A plaster pool finish is an excellent choice if you’re on a budget. It is projected to cost roughly $3.60-$4.00/foot to install, making it the most affordable of all pool coatings. The plaster pool finish is fairly robust for this price range, lasting five to seven years before any signs of chipping or etching appear. It’s very simple to put together, and you can pick from various colors.
Family members with sensitive skin, on the other hand, may find the rough surface bothersome. A plaster finish may not be ideal for you if you aren’t keen on frequent cleaning. Because of its limited algae resistance, this style of pool finish necessitates weekly care.
- Aggregate aka Pebble Finish.
Compared to normal plaster, the aggregate finish is a higher quality of concrete pool finish. It’s made up of solid concrete (cement), sand, and water, and it’s embellished with pebbles, quartz, colored glass beads, or river stones, among other things. The texture of an aggregate pool finish might be rough (Exposed Aggregate) or smooth (Smooth Aggregate) (Polished Aggregate).
In terms of price, an aggregate finish is slightly more expensive than a plaster finish, costing between $4.70 and $5.00 per foot. However, it has a longer lifespan; quartz can endure for at least seven years, while pebbles can remain for ten to twenty years. Because of its innate algae resistance, it also requires less upkeep.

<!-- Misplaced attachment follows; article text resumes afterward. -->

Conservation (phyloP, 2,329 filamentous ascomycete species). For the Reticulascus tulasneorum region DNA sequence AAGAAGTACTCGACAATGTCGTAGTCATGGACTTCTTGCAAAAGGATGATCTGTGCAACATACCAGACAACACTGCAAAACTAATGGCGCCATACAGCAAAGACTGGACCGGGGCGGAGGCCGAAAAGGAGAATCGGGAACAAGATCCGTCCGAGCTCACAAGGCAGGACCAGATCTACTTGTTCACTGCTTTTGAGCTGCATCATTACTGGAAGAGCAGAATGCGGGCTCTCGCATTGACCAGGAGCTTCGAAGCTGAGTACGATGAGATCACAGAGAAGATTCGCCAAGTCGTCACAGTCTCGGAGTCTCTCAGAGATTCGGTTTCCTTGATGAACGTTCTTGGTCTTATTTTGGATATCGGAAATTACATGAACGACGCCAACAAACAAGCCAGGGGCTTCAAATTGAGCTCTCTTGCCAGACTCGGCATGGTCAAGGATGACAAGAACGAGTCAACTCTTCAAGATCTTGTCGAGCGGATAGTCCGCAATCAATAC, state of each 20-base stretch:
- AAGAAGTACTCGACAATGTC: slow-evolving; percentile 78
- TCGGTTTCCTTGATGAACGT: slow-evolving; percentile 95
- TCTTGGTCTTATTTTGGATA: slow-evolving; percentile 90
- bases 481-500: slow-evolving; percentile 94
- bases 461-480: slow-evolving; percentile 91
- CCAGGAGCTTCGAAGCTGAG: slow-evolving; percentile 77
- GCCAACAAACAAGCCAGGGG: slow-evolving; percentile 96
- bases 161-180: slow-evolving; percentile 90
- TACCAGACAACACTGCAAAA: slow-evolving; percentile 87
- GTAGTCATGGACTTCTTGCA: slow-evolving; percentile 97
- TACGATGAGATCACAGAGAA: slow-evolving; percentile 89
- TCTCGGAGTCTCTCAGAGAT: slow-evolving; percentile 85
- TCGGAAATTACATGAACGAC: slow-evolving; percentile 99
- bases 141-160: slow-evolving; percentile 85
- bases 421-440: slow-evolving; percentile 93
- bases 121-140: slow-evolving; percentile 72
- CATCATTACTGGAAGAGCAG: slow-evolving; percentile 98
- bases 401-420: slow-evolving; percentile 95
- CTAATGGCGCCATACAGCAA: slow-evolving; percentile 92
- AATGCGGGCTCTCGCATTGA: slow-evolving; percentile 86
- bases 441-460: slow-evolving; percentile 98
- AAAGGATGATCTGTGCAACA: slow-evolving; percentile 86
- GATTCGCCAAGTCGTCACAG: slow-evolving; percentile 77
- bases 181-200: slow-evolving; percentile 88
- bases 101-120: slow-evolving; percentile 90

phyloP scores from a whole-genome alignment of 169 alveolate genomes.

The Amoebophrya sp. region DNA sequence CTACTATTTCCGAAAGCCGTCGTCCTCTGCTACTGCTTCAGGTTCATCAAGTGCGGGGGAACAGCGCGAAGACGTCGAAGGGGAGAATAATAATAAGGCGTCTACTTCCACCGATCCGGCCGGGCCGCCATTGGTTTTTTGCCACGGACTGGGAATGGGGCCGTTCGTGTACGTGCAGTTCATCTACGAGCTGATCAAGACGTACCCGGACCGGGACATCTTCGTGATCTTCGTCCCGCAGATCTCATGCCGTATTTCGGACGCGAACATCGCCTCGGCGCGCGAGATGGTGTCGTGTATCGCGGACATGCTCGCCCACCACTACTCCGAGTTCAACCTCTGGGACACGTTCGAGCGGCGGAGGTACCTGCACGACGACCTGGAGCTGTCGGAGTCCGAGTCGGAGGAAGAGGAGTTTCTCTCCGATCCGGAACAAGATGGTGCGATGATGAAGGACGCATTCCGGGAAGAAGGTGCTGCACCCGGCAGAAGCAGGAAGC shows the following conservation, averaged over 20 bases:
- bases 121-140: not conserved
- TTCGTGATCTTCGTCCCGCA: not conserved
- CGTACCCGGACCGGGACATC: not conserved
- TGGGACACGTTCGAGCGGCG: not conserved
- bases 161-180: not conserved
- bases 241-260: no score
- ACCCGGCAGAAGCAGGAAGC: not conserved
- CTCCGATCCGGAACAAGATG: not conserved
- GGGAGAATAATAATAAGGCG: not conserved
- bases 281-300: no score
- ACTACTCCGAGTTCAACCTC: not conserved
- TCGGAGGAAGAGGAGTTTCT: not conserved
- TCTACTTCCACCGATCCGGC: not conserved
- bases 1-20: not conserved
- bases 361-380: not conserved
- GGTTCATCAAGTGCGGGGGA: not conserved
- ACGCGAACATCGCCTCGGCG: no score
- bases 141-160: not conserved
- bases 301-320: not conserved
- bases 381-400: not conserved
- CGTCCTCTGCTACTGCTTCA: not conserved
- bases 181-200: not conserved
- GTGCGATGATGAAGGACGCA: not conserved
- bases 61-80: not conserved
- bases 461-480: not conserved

Only the exposed aggregate finish has significant downsides since it can be painful to walk on and house calcium buildup over time. A polished aggregate finish is your best option if you want to avoid these drawbacks. However, whatever type of aggregate finish you choose will look better than basic plaster.
- Tile finish
Tile is the most lasting and the most expensive of the many pool finishes. Most pool owners pick this finish despite the high cost because it requires the least amount of upkeep. It also has the most design, quality, size, texture, and shape options.
Customized swimming pools are becoming increasingly popular as a home improvement project, and pool pebble finishes are becoming increasingly fashionable. If you were wondering if you should add a pebble finish to your pool, now you know what a pebble surface is and how it may improve the aesthetics and functionality of your pool. So go ahead and start planning the design you want to create the elegant backyard sanctuary of your dreams.
Thanks for reading to the end, and as always, we wish you the best in your effort towards living your dream life of fun.